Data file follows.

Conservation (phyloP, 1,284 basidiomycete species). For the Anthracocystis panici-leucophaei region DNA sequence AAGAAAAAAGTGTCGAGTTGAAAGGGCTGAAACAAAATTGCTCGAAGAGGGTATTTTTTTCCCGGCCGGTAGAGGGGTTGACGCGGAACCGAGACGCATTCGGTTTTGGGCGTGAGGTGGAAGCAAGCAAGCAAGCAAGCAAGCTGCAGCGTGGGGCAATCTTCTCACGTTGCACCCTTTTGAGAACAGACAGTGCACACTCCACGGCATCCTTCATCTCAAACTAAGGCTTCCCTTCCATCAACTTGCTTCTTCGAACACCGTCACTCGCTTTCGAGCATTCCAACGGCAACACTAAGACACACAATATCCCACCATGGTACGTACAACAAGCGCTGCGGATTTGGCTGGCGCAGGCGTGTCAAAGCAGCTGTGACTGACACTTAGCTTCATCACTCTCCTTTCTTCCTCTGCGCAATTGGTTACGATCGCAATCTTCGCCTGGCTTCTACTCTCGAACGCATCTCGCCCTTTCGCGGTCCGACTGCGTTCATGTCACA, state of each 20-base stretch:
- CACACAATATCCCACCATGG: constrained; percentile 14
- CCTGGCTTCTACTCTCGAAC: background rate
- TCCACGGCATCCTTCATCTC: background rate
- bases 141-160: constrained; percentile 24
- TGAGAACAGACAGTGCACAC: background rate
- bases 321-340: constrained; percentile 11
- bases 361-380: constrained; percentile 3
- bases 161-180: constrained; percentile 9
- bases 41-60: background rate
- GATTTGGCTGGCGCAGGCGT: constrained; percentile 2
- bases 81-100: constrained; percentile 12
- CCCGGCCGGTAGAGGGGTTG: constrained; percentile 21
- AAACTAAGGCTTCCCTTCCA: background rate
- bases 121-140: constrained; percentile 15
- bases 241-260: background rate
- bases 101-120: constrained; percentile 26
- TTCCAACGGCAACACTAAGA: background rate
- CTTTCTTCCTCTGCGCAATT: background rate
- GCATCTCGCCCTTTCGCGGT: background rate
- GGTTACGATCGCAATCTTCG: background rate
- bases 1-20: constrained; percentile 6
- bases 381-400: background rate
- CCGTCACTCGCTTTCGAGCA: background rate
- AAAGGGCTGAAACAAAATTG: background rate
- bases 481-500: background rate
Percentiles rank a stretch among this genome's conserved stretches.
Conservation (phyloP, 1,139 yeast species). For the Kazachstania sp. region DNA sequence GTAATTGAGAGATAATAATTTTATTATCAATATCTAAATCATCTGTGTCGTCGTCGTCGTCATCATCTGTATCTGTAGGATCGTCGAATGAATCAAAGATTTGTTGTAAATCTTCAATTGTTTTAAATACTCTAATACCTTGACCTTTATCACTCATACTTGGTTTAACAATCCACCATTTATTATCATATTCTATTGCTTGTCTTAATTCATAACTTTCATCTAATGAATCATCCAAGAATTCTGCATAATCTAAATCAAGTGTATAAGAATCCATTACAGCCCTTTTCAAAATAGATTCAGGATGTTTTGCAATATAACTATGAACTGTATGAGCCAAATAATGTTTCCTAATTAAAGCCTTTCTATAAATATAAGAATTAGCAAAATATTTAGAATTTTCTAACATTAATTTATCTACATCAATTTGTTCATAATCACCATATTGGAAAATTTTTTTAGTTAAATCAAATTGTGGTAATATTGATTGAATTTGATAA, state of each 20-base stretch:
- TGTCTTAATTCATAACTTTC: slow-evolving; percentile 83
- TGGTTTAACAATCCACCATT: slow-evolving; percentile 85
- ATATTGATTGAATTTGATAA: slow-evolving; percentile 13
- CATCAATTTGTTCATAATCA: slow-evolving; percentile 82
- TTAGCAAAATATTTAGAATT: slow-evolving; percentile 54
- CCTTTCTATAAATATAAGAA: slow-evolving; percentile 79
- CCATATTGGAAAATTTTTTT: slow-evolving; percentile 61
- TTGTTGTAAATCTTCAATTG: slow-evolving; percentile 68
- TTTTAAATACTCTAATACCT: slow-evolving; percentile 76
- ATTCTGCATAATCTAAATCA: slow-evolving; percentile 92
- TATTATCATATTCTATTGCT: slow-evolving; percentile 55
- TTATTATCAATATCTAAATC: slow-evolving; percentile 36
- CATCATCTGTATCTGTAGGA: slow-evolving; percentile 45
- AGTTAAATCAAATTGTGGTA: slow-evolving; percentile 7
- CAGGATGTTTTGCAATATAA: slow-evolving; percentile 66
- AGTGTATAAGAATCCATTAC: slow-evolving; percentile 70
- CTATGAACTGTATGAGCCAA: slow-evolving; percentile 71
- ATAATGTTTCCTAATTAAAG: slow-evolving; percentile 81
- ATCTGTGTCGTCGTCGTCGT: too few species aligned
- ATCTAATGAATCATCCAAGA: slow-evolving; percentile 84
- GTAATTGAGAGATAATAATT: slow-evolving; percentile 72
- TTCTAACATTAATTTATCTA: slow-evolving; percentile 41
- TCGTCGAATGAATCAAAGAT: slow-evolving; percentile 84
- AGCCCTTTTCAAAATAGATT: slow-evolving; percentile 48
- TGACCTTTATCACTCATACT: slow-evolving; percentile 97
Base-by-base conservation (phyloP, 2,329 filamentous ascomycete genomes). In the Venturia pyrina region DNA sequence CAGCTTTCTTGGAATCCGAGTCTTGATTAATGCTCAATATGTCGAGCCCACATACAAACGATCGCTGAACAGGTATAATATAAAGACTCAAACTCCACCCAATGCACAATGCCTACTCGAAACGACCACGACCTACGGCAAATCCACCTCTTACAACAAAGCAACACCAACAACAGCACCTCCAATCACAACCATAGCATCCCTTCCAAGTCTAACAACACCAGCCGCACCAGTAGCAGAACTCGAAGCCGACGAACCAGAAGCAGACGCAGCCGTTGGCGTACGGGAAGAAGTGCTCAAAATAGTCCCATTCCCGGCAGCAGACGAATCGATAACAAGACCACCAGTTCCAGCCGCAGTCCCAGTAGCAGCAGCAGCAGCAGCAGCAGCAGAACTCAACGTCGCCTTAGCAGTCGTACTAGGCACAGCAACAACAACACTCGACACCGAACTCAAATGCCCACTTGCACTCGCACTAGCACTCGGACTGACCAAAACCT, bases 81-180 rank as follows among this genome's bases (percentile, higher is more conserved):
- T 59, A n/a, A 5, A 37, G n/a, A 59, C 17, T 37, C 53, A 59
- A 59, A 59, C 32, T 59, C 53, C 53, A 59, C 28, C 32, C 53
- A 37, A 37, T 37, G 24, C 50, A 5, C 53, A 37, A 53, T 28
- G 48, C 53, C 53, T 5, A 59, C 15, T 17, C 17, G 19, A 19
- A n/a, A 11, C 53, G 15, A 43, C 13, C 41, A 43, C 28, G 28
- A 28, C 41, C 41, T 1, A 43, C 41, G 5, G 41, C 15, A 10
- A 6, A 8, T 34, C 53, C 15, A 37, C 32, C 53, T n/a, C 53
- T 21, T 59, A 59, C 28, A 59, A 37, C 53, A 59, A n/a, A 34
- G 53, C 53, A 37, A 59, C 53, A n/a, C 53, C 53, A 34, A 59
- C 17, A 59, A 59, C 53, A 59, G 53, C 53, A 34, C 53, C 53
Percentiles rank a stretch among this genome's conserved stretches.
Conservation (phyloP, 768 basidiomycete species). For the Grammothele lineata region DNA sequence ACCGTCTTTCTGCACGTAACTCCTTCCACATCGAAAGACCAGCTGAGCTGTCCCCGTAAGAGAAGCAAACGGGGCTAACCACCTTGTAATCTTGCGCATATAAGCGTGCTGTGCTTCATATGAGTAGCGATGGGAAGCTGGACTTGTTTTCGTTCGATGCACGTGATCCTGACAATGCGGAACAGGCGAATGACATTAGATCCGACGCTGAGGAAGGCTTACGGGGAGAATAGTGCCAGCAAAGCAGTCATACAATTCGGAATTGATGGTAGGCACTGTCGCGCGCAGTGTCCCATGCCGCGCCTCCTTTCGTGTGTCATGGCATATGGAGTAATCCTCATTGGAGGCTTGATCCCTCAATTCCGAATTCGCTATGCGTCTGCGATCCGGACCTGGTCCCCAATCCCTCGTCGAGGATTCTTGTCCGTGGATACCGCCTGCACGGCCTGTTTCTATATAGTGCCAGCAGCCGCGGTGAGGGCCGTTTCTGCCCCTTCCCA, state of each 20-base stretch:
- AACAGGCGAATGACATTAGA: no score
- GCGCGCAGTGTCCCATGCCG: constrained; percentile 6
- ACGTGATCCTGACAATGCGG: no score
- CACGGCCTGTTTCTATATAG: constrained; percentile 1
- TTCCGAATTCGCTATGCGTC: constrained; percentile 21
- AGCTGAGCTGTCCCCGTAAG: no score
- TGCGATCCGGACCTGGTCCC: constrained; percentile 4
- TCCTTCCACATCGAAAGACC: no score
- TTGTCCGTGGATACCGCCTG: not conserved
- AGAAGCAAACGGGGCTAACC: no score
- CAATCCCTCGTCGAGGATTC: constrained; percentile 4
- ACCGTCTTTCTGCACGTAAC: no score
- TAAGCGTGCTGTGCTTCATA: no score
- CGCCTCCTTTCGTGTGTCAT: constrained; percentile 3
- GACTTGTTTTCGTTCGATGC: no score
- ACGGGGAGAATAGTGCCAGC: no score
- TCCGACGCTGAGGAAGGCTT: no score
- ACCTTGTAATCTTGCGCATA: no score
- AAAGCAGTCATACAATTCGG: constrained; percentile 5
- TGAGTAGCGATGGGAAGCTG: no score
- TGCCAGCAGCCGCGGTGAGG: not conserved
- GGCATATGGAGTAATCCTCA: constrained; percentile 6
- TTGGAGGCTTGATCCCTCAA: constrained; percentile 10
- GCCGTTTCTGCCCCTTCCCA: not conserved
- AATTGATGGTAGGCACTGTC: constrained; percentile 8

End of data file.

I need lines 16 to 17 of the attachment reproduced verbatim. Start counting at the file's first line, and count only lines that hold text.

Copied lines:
- bases 241-260: background rate
- bases 101-120: constrained; percentile 26